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A huge explosion of mysterious space radio waves has been traced to the precise location in the galaxy billions of light years


A huge one-time explosion of mysterious space radio waves was precisely located in the galaxy at a distance of 3.6 billion light years.

Powerful wave tremors came from a galaxy in size with the Milky Way, which scientists were able to determine for the first time, using the world's three largest optical telescopes.

"This is a big breakthrough, which awaited this direction, since astronomers in 2007 opened up a quick radio bomb," said Keith Bannister, chief scientist at Australia's National Science Agency.

"If we stood on the Moon and looked at the Earth with such precision, we could say not only which city exploded, but also what zip code and even a block of the city," he said.

The opening was made by an international team led by Australia, which uses the new radio telescope owned by the Australian Scientific Organization (CSIRO).

Astronomers hope that this breakthrough will bring them closer to the cause of the rapid radio bursts that remain unknown, according to a study published in the journal. Science.

Since 2007, only 85 space radio waves have been detected. Most of them are "one-time", but a small number are "repeaters" that are repeated in one place.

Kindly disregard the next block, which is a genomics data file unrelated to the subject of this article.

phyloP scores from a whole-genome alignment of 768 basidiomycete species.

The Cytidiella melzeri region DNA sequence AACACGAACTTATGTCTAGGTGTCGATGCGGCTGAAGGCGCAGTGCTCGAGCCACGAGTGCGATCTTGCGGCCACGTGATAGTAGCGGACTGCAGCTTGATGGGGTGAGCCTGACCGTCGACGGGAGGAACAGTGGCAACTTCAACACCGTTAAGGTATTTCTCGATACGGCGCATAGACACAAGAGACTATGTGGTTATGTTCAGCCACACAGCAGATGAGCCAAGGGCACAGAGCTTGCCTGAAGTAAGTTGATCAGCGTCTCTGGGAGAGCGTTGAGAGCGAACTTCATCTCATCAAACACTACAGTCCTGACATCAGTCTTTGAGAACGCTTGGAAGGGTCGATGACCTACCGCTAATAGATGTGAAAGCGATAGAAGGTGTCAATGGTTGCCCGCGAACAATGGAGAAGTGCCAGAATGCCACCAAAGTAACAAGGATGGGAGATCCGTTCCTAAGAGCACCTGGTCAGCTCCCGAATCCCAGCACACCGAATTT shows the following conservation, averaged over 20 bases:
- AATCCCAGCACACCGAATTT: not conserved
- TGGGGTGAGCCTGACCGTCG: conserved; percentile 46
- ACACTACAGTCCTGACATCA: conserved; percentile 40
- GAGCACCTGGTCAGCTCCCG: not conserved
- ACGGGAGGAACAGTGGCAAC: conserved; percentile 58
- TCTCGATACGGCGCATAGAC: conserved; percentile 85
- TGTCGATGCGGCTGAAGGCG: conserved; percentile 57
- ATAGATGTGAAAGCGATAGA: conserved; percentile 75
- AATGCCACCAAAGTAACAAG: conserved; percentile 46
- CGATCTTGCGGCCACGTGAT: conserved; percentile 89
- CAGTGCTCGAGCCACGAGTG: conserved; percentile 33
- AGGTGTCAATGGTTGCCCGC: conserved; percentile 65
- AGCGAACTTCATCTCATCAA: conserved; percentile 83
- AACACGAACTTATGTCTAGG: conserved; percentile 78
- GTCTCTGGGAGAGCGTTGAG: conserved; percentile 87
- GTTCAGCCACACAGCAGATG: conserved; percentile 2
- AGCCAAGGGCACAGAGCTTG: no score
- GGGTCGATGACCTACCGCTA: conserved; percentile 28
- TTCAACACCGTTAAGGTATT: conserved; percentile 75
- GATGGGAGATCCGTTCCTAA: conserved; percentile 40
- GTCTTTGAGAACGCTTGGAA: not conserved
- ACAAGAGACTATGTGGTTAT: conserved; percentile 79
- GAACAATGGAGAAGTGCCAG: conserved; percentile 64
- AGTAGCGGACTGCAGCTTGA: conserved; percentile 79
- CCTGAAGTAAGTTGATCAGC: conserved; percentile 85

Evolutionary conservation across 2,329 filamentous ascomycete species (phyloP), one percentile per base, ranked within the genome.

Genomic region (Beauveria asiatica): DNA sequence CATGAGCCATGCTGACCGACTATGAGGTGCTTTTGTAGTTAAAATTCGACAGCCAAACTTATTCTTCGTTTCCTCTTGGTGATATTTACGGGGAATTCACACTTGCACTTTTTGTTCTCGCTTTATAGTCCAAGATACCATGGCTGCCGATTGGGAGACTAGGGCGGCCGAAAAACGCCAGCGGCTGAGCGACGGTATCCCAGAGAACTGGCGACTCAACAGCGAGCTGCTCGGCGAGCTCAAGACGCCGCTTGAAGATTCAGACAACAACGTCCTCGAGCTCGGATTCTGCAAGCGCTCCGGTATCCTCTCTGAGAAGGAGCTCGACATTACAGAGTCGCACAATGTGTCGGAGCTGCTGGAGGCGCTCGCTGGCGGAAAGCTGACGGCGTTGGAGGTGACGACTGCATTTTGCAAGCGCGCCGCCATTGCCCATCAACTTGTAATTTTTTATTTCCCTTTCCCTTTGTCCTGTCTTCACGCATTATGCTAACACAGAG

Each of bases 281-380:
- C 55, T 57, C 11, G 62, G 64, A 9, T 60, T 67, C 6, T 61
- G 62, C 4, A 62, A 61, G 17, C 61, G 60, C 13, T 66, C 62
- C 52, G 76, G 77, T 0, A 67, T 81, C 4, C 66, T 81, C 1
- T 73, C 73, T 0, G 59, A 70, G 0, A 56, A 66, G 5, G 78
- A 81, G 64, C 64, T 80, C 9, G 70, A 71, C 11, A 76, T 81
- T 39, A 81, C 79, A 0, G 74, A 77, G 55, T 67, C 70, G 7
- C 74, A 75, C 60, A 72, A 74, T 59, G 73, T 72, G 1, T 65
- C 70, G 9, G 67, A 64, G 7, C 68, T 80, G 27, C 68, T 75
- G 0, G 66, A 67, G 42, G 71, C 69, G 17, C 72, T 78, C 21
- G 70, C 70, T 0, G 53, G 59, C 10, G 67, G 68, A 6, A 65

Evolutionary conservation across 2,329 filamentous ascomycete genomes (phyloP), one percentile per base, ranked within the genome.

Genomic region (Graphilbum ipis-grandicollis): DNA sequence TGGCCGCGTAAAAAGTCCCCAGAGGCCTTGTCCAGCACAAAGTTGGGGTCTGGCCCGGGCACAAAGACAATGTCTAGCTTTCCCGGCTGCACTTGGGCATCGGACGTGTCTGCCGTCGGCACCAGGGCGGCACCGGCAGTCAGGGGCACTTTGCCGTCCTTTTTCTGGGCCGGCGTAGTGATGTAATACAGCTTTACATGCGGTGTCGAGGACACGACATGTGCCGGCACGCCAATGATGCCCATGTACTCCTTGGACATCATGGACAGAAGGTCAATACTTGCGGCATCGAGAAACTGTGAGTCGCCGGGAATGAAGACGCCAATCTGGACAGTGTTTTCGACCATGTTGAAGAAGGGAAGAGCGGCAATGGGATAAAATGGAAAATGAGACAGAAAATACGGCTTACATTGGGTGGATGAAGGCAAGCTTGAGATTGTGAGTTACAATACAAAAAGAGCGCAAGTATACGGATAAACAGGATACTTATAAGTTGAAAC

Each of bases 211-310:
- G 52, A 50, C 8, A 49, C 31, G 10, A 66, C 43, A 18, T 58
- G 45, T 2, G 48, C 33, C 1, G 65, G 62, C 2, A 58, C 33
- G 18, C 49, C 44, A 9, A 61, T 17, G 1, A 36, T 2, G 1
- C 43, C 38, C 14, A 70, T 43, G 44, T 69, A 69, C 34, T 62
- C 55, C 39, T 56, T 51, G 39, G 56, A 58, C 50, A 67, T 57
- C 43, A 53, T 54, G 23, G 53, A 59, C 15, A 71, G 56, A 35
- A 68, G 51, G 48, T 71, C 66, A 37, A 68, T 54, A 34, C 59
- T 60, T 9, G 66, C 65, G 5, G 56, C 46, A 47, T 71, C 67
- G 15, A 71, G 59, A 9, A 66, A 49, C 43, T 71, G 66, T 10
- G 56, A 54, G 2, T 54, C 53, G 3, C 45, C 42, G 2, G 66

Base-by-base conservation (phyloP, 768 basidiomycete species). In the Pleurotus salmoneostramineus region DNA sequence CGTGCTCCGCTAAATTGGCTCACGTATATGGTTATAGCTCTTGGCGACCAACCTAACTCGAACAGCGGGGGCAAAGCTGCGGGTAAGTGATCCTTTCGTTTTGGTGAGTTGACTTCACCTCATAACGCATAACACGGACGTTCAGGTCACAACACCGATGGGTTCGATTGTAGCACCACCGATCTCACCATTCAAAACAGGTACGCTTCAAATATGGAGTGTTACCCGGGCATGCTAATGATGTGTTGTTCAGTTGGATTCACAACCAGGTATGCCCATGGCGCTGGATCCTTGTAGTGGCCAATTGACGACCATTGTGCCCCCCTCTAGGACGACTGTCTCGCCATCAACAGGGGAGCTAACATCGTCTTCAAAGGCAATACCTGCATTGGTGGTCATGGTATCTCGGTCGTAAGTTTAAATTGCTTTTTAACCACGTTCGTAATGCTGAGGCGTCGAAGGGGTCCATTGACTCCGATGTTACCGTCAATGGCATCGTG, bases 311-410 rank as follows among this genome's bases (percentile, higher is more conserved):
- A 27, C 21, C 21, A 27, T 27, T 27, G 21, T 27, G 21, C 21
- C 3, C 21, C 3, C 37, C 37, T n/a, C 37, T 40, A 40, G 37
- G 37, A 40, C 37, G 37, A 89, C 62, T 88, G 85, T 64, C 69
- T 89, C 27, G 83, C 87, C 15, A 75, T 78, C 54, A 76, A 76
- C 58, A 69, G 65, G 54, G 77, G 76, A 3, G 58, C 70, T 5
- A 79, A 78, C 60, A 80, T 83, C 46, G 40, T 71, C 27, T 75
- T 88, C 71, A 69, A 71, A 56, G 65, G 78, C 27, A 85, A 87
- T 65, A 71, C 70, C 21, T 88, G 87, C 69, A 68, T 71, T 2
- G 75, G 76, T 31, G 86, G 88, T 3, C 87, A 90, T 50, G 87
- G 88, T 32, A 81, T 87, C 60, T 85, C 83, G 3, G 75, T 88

Two years ago, astronomers discovered a "repeater" of the home-made galaxy, but this is the first time they exactly find a "one-time" ripple. The rapid bursts of radio stations last less than a millisecond, making it extremely difficult to determine their origin.

The technology used at launch was the Arthritis Pathfinder (ASKAP) Australian Square Kilometer radio telescope.

A member of the group, Dr. Adam Deller of Swinburne University of Technology, Melbourne, said: "The explosion we localized and its main galaxy look not like the" repeater "and its host. It comes from a massive galaxy that forms relatively few stars.

"This indicates that rapid bursts of radio communications can be made in different environments or that seemingly disposable packages still detected by ASKAP are generated by a different repeater mechanism."

ASKAP is a set of antennas, and the explosion had to move at different distances to reach each antenna.

ASKAP managed to freeze and save data less than a second after an explosion (FRB 180924) arrived at a telescope from its home-made galaxy (DES J214425.25? 405400.81).

"From these small differences in time – only for a fraction of a billionth of a second – we determined the home-made galaxy of an explosion and even its precise starting point that came from the center of the galaxy in the galactic suburbs, at a distance of 13,000 light years," said Dr. Doller.

To learn more about the home galaxy, the team understood it in the "Very Large Telescope" of the European Southern Observatory in Chile and measured its distance with the Keck Hawaii Telescope and the Gemini South Telescope in Chile.

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